Editorials & OpinionTurin 2022

MoA 1: The countries that returned to the Grand Final in 2022

In our new series, we pay tribute to the positive stories and storylines from Eurovision 2022

As the dust settles on the 2022 contest and Eurovision fans stare down the barrel of a long off-season, here at ESCXTRA, we wanted to spend the summer highlighting our moments of appreciation for Eurovision 2022. Up first, we celebrate the countries who returned to the Grand Final this year.  

Armenia: First Grand Final appearance since 2017

Between 2017 and their eventual withdrawal in 2021, we had witnessed a decline in what used to be a Eurovision powerhouse. It’s always hard to see a country withdraw, but having Armenia withdraw due to the political crisis resulting from the Nagorno-Karabakh conflict was particularly devastating. Armenia’s entries over the years have been pivotal in making me the Eurovision fan I am today, so I was eager to see them return.

Thankfully, the story took a turn for the better thereafter. Having triumphantly won Junior Eurovision 2021, I hope Rosa’s qualification will see Armenia return to their former glory in the coming years.

Poland: First Grand Final appearance since 2017

Poland has been struggling for a while now (with notable exceptions being 2014 and 2016), so Ochman felt like a 180-degree shift before the national final even happened. Having both “Paranoia” and “River” in contention suggested a brighter future may lie ahead for a country that has often produced entries far below the standard of their music industry. 

Even though 12th place may have been lower than expected for some, it was a solid left-hand finish for a country that hasn’t been in the top 10 since 2016. I hope to see some of their talented former Junior Eurovision representatives return for the adult contest in the coming years and bring their trajectory in line with their JESC results.

Romania: First Grand Final appearance since 2017

Naturally, this one is a little bittersweet due to the ongoing uncertainty as to Romania’s future at the contest. Regardless, I figured it would be worth celebrating their qualification regardless, considering the string of poor results and national final controversies it followed. WRS overcoming the [literal] odds and making it to the final – and placing top 5 in the televote in the semi-final no less – is a glimmer of light in a rough few years for Romania at Eurovision.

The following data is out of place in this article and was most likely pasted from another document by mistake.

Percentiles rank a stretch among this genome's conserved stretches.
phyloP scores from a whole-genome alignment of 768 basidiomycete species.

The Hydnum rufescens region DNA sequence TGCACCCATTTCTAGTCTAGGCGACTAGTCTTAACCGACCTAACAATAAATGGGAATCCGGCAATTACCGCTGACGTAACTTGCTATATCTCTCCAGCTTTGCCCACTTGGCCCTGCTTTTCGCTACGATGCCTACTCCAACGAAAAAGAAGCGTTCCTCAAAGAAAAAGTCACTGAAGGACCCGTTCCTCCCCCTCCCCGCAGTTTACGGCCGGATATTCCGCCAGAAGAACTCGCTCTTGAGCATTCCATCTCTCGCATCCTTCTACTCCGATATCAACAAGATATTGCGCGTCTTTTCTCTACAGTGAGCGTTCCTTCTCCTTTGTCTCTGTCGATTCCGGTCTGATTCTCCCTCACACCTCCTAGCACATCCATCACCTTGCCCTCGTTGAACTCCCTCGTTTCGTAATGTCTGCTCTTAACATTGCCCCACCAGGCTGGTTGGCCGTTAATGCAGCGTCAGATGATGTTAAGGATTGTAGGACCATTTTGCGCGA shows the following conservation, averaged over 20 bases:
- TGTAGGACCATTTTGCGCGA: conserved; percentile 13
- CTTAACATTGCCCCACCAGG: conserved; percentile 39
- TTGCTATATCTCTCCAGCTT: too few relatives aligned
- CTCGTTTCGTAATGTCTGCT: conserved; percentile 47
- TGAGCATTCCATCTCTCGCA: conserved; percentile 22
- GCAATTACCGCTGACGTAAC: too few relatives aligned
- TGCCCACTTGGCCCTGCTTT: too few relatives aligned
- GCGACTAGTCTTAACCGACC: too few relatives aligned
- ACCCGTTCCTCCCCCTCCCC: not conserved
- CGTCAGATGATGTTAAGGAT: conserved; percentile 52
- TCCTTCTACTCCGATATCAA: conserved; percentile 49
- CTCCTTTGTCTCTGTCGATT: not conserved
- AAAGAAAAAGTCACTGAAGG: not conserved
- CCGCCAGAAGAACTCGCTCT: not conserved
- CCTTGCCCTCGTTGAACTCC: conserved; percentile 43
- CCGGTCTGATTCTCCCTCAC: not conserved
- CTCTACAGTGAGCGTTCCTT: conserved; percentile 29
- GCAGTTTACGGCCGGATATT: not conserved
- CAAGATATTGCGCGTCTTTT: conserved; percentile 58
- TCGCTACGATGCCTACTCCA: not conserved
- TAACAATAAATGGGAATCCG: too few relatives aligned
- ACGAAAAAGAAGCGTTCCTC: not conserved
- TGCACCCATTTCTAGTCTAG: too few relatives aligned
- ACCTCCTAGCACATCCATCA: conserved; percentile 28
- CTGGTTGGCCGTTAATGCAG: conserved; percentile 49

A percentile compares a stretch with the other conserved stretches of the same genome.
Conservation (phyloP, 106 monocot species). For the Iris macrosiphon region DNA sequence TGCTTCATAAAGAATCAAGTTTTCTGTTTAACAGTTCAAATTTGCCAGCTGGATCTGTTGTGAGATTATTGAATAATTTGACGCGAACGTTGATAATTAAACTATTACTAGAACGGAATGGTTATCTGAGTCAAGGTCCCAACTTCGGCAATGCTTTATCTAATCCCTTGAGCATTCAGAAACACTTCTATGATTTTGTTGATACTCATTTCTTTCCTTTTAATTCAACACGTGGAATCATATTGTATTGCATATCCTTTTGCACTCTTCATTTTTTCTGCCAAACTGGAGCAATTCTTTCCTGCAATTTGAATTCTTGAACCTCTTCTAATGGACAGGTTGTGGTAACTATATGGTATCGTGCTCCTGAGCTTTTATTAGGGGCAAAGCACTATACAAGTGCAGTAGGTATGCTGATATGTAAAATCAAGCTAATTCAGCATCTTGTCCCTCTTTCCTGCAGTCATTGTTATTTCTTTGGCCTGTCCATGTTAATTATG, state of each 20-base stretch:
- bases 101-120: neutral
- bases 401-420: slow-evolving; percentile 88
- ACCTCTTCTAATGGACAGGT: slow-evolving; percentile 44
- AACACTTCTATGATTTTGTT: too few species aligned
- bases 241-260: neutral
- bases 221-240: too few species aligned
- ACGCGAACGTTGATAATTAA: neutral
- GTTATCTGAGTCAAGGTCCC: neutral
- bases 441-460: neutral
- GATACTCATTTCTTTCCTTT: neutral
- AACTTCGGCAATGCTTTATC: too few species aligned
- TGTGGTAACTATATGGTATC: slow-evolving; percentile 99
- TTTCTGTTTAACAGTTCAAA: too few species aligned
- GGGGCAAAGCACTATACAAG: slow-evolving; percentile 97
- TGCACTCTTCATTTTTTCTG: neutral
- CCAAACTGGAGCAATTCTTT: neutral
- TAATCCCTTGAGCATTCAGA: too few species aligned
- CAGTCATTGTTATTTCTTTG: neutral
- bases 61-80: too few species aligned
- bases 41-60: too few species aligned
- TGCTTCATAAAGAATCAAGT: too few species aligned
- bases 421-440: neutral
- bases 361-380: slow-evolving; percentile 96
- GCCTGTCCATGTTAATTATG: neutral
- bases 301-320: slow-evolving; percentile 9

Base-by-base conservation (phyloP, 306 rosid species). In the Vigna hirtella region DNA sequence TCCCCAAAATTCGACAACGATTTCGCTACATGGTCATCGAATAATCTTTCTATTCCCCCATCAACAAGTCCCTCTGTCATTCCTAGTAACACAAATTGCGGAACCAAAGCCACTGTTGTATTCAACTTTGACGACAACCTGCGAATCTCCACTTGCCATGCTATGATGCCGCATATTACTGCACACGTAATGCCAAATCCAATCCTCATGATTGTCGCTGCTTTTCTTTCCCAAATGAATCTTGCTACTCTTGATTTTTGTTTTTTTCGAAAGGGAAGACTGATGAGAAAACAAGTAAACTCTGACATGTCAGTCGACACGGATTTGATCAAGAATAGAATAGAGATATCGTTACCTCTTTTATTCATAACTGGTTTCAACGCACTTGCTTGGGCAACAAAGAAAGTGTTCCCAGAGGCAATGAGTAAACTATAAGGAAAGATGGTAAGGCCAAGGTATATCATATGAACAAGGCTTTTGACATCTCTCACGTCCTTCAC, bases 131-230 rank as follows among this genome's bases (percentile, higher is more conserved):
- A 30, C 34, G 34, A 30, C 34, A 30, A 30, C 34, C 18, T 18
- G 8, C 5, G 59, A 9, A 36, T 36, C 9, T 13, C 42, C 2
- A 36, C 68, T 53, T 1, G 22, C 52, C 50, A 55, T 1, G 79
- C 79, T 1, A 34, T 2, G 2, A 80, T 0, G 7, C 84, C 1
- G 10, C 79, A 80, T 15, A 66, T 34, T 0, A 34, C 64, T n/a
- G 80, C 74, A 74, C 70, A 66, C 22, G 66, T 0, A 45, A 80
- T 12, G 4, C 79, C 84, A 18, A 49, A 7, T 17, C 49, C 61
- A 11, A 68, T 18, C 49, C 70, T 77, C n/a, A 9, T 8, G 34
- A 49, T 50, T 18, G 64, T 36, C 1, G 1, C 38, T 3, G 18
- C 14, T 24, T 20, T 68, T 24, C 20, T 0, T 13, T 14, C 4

I sincerely hope that rather than withdraw, TVR can address the criticisms of their selection format and use “Llámame” as a step in the right direction.

Estonia: First Grand Final appearance since 2019

Estonia have generally been a very inconsistent country at the contest. Over the past two decades or so, they have gotten top 10 results (2009, 2012, 2015, 2018) and failed to qualify altogether (2014, 2016, 2017, 2021).

With Uku Suviste winning the previous two editions of Eesti Laul, Stefan brought a new energy to Estonia’s participation, even reaching the top 10 of the televote of the Grand Final. I hope to see Eesti Laul revert back to the feel of its more ‘indie’ editions (see: 2013) and let their freak flag fly at the contest.

Australia: First Grand Final appearance since 2019

Having broken their qualification streak last year (with a live-on-tape performance, no less), it was great to see Australia back swinging in 2022. Back after a brief hiatus, Australia Decides produced one of my favourite stagings of the national final season in the form of Jaguar Jonze’s “Little Fires”.

Sheldon Riley was both incredibly talented and an excellent representative for Eurovision and his home nation, whose right to participate in the contest is often questioned.

Czech Republic: First Grand Final appearance since 2019

The Czech Republic is another country that has had a very…checkered (Czechuered?) history with the contest, and a notoriously low level of public interest in Eurovision. For this reason, I was delighted to see We Are Domi’s hard work pay off in the form of a qualification. They even managed to rank third in the televote in semi-final two – their second highest finish in a semi-final televote after “Lie To Me” in 2018.

On a personal note, I stuck my neck out by celebrating ESCZ before the contest even happened, so I feel somewhat vindicated. Regardless if they opt to give us a ‘proper’ national final next year, I just hope to see a similarly high quality field of entries at the next edition of ESCZ.

Stay tuned for the next instalment of our Moments of Appreciation series next week! Be sure to stay updated by following @ESCXTRA on Twitter@escxtra on Instagram@escxtra on TikTok and liking our Facebook page for the latest updates! Also, be sure to follow us on Spotify for the latest music from your favourite ESC and JESC acts.

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